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  • If you did not have the opportunity so readily available to review Carry’s brief comment above, I would quote it in full because, taking rhetorical license, I can aver he is absolutely right. Declaring oneself openly secular does not preclude religious belief, spirituality, or mysticism confined to one’s private life. A secularist interacts with other human beings in the political arena, in the public square, in the social environment on criteria that promotes human flourishing consistent with scientific advances, reason and humanist morality. What he or she contingently believes about transcendent, metaphysical, or supernatural forces operating in the cosmos is a personal matter on the condition that such beliefs do not harm others or intrude upon freedom of inquiry and conscience.

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  • I applaud this.

    The term “atheism” is unreasonably poisonous to many in the US and secularism and “openly secular” seems to be intended as a euphemism for atheist. This is awkward all around and not only for the likes of carry or the many religious supporters of the political ideal of secularism, which has it that state, political, and democratic processes, in order to be democratic and fair, should only operate pre-religiously, but also for those atheists amongst us who wish the description “atheist” to connote no other necessary qualities than lacking a belief in god(s).

    Again and again a baggage-free definition of atheist defeats those who rail against it.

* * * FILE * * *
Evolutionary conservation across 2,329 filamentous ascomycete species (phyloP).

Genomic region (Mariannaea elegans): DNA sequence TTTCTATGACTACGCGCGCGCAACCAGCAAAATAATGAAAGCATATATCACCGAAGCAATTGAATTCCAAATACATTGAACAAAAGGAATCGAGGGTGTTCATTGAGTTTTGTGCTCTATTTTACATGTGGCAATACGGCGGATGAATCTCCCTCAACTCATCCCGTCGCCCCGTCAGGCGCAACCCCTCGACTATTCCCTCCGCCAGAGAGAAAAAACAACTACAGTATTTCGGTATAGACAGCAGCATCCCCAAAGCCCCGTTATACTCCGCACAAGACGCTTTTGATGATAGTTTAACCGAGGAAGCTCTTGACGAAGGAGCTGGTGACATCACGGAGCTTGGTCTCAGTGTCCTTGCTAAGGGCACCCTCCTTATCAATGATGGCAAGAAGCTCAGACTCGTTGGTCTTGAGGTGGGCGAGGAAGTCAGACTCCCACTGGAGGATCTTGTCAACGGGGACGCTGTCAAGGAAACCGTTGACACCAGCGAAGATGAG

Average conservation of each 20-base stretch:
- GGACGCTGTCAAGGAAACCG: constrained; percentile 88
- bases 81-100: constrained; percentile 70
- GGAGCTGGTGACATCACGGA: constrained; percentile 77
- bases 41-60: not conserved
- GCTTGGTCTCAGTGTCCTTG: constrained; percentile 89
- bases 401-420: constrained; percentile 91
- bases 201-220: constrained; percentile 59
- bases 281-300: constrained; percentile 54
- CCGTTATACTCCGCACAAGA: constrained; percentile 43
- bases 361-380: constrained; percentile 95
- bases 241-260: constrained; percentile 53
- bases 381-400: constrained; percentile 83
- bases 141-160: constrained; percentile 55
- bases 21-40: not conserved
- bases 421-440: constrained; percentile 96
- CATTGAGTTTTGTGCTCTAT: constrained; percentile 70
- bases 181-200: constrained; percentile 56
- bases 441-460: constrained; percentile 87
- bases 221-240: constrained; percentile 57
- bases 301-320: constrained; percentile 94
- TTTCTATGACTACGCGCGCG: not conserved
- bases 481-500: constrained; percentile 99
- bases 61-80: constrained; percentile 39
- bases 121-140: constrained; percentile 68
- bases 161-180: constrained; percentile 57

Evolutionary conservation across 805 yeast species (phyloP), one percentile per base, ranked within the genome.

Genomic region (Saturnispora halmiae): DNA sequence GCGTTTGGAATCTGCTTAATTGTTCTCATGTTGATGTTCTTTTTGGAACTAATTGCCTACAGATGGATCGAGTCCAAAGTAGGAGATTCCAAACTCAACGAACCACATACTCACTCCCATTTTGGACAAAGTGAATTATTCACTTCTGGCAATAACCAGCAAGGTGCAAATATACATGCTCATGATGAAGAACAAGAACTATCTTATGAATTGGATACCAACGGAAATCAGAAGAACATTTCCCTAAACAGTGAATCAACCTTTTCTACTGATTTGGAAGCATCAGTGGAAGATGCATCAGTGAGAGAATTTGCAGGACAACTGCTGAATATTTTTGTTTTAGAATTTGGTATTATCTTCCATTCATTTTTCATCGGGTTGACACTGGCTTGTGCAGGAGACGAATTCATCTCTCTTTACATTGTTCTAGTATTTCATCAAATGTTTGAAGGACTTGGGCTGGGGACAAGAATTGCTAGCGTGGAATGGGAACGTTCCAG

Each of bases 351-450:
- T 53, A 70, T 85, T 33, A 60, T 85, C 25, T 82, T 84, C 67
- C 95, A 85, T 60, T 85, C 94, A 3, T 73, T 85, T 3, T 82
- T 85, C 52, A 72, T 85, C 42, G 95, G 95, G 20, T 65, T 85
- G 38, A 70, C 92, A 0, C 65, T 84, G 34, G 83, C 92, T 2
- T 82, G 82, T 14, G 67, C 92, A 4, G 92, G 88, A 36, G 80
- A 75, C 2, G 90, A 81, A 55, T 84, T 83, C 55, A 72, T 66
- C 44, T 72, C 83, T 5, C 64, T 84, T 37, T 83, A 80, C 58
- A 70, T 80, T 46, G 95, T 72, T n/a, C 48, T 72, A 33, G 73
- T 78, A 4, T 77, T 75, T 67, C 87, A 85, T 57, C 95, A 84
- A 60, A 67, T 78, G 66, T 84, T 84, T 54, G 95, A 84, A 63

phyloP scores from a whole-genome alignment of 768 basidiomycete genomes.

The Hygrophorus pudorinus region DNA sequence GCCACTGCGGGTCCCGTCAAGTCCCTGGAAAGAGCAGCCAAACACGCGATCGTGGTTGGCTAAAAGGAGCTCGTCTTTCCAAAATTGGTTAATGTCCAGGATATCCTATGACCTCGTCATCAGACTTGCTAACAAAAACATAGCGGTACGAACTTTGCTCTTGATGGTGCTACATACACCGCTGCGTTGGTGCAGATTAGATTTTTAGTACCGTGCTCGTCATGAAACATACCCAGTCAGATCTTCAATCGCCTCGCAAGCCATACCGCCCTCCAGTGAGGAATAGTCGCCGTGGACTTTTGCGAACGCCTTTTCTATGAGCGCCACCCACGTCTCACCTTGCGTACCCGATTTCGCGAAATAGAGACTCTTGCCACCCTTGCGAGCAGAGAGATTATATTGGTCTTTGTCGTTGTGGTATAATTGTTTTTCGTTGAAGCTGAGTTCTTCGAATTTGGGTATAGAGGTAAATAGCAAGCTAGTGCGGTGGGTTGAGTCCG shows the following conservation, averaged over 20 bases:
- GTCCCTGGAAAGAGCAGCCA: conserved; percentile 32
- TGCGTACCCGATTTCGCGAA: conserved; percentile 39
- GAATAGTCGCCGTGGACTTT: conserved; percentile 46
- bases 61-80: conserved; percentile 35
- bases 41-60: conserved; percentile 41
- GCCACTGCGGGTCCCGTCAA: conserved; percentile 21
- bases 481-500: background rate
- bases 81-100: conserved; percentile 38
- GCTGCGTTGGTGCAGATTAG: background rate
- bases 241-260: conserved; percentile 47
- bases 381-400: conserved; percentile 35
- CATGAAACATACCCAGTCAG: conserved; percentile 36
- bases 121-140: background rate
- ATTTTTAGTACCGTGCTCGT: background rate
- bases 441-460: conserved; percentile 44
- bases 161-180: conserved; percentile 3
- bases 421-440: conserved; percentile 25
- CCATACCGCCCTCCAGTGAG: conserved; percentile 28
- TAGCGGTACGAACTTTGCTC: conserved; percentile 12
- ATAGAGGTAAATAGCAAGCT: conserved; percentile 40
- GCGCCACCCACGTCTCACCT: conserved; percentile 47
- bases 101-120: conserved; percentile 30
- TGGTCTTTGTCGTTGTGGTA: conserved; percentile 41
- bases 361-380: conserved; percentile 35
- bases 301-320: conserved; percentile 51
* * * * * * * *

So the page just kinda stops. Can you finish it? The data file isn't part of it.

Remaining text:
Should the movement morph into a properly pro secular political movement, I will be delighted. Such a stance, fighting for a proper democratic process and the democratic rights of all and by default championing the most politically disadvantaged including (in the US), the Atheists, then it can have its cake, eat it and have seconds….

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  • Should the movement morph into a properly pro secular political movement…

    Yes. It should try to become a lobby to counter those who would insist that you all follow MY RELIGION, or else.

    I don’t like the term “Atheist”. It has been taken over by the pious, who are many and powerful, as a term of disgust and loathing. Too often the term is seen in the media by the great unwashed linked to terms like evil and immoral. I have no problem with a secular world, were people go about their beliefs, without no interference with others or rational government decisions.

    To me a non belief in god is just the collateral damage of a rational mind. It needs no other label. I would be happy if the term atheist was shunned by those of a rational mind, to side line it. To neutralize the negative connotations associated with that term.